Avoiding Arguments And Pain for Thanksgiving & The Holidays

Avoiding Arguments And Pain for Thanksgiving & The Holidays

In this week’s Success Newsletter, I would like to offer a powerful suggestion that will help you to enjoy Thanksgiving and the Holidays.

First a quick update:

“Avoiding Holiday Stress”
Listen to the radio interview I give to world famous TV personality Sally Jessy Raphael about my top nine tips, techniques and strategies to prevent arguments, fights and stress around the Holidays. I also reveal insights into the male and female traits that create hurt, pain, depression and major disappointments during the Holidays. 

“Personality Quiz”
Are you a “Talker, Doer, Thinker or Watcher”? Find out and learn how to use the information to help you to succeed in business and personal relationships. I usually only present this personality profile test live at seminars and corporate training programs but it’s now available for immediate download.

Now, let’s talk about Thanksgiving and the Holidays. They are supposed to be the happiest times of the year but often prove to be the unhappiest and most miserable for many people, with arguments, breakups, loneliness, sadness and depression.

The first recorded Thanksgiving ceremony took place on September 8, 1565, when 600 Spanish settlers landed at what is now St. Augustine, Florida, and immediately held a Mass of Thanksgiving for their safe delivery to the New World; there followed a feast and celebration. Today, Thanksgiving can be a time to stop and express appreciation and gratitude for everything and everyone in your life. However, the Holidays automatically trigger every insecurity that we have as well as our fears, anger, frustration, resentment, bitterness, guilt and shame that we feel or hide deep inside; we become emotionally vulnerable when we spend time with the people closest to us – our family, and when we combine that with our expectations of them and of ourselves it’s easy for eruptions to occur. And this year, as many people face job losses and a lack of financial resources, dealing with gifts and children will be even more painful.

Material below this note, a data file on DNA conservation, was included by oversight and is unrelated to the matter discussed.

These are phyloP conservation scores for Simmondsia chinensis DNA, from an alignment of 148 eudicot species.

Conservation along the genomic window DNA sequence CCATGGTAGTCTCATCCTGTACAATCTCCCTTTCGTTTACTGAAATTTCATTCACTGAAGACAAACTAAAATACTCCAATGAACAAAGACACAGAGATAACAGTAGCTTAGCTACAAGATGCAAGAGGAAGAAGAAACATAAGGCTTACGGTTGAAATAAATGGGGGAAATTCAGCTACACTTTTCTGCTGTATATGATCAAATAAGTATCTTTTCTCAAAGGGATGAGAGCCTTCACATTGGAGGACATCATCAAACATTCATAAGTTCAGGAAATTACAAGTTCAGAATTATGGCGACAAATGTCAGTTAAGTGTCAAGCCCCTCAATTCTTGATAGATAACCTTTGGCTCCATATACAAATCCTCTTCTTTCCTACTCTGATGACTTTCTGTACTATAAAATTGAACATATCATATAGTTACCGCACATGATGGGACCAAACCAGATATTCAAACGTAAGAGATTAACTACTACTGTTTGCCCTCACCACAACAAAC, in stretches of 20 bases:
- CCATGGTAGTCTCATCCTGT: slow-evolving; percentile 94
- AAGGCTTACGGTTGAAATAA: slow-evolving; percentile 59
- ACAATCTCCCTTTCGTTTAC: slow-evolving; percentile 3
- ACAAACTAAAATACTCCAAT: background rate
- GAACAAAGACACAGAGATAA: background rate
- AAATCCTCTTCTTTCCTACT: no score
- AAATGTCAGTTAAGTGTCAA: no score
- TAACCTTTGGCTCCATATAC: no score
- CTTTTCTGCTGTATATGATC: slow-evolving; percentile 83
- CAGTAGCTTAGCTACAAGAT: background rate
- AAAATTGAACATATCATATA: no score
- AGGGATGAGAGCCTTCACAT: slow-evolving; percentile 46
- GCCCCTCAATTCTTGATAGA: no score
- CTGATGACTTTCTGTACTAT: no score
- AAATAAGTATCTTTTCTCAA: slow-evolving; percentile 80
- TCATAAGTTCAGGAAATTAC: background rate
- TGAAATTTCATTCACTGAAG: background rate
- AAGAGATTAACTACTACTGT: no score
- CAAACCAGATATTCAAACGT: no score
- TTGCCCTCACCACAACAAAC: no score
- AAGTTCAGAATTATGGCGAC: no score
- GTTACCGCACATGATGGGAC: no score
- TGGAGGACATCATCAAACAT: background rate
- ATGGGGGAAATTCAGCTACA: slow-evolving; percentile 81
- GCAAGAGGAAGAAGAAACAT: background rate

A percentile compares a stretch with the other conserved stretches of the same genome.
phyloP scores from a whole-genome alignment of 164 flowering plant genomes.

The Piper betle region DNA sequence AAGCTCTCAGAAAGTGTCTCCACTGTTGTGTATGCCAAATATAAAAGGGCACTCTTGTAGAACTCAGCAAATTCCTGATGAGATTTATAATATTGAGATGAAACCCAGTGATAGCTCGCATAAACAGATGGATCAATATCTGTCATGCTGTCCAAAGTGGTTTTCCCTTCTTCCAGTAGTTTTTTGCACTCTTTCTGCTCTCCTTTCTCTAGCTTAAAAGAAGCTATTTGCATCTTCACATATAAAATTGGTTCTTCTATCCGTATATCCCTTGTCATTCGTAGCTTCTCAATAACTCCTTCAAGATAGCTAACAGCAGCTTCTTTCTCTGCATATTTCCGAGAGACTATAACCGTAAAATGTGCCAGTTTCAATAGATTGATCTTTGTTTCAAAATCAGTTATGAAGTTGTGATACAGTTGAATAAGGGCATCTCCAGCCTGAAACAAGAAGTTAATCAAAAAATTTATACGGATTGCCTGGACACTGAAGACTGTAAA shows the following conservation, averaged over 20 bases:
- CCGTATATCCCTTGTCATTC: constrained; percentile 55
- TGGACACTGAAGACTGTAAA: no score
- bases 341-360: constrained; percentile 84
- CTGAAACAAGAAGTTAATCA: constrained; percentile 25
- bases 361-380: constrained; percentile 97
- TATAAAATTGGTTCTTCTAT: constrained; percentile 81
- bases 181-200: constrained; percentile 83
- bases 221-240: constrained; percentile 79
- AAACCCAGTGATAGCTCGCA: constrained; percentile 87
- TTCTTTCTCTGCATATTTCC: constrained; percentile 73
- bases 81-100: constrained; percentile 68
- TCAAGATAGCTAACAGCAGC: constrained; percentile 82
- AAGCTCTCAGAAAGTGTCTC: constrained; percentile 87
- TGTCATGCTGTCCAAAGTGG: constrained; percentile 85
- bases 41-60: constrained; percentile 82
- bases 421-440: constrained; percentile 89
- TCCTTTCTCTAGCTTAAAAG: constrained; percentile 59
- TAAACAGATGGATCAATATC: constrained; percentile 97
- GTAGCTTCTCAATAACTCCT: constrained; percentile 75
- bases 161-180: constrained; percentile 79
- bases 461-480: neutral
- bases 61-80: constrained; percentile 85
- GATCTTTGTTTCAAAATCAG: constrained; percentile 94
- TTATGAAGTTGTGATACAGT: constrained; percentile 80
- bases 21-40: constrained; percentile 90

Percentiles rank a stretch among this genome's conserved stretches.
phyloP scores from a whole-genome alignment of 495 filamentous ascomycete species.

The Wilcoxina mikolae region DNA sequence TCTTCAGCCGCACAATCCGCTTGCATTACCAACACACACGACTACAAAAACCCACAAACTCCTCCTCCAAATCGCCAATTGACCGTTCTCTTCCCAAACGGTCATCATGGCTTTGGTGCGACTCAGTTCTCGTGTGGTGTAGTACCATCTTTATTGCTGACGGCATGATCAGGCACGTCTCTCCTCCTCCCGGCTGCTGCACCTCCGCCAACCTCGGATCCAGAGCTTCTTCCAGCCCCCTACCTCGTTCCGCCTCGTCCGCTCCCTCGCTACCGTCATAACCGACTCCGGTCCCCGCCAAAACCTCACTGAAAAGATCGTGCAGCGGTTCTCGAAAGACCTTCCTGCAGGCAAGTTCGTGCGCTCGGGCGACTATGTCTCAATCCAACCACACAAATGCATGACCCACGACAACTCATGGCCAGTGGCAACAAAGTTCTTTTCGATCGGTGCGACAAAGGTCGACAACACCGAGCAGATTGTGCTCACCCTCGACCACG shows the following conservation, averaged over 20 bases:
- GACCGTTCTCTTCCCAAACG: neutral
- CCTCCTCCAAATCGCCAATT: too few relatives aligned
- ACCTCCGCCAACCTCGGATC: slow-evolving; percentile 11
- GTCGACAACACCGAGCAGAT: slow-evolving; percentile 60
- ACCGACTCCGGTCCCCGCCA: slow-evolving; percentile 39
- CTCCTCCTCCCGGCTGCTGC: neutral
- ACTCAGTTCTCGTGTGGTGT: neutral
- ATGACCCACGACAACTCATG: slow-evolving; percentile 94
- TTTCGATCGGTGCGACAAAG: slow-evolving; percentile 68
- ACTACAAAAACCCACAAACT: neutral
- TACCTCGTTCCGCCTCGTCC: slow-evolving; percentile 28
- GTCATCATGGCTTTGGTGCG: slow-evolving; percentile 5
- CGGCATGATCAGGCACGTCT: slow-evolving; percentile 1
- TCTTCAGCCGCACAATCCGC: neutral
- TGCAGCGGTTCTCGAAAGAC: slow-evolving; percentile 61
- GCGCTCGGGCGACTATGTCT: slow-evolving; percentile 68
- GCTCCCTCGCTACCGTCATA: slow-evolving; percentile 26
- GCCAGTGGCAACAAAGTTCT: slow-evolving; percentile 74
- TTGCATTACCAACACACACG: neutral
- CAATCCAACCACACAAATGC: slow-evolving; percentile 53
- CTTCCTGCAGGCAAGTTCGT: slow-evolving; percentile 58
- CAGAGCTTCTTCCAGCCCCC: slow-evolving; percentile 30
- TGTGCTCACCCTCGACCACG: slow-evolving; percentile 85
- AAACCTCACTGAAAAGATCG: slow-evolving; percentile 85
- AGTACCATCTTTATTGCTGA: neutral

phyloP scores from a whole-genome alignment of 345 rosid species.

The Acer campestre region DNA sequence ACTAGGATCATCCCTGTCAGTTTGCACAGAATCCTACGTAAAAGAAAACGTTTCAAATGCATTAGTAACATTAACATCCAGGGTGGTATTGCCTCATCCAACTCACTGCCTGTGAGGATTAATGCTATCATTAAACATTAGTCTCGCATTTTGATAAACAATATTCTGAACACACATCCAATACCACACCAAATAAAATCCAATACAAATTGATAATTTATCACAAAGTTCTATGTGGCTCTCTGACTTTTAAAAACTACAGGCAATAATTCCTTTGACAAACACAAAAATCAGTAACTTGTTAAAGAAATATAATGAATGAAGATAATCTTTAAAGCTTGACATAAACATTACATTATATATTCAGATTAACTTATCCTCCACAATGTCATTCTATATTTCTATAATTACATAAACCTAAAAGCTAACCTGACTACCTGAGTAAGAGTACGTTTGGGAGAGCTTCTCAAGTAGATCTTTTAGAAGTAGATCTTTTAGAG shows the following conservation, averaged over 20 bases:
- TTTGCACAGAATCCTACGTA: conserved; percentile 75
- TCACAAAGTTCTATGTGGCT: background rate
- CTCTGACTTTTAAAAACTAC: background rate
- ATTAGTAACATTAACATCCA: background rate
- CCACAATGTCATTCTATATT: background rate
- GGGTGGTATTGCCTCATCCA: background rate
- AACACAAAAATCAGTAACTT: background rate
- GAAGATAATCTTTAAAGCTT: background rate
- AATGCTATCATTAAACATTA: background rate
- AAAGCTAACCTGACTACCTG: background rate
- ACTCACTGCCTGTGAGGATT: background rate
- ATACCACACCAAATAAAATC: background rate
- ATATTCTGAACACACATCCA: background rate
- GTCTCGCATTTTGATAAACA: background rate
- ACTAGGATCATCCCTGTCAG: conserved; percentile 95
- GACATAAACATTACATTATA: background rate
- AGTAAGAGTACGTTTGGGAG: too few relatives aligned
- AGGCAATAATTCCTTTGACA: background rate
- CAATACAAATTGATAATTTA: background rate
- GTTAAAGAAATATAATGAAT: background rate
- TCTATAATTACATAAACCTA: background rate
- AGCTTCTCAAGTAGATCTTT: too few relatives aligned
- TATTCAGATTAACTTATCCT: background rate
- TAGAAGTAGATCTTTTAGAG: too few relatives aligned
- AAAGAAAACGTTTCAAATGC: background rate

So how can we prevent pain, arguments and future regrets this Holiday season?

Given that each one of us faces his or her own challenges and unique situation, there is not one immediate way to prevent all of the potential pain. However, I would like to offer a suggestion that could help almost all of us. I feel that it is safe to say that every one of us has someone in our family to whom we hold a negative emotion; maybe he or she hurt us or, maybe we hurt someone. And we know that as soon as we are physically near that person it triggers our pain. Some of us try to resolve the issue at the dinner table and we find ourselves blurting out or acting out our hurt, pain or resentment. The result is the occasion is often spoiled for everyone and can worsen our relationships, deepen our anger and bitterness and, seriously affect the children. Thus, as obvious as it may sound, it needs repeating: The dinner table, the party, the family get-together is not the place to resolve or heal years of pain, resentment or unspoken words.

Instead, I suggest an exercise or process that you can do prior to the event to release some of the pent up emotion and to help you feel more inner peace.

Step one: In a quiet place, imagine that the person whom you feel badly towards is standing in front of you. Begin by writing a letter to him or her. Allow the emotions to come up – you may feel anger, hurt, sadness, loss, etc. Write or say everything – holding nothing back; you are not going to present this letter to anyone. It is for your eyes only but do imagine that you are speaking to that person. It is ok to be angry or say horrible words (better you say them in this context than at the dinner table.)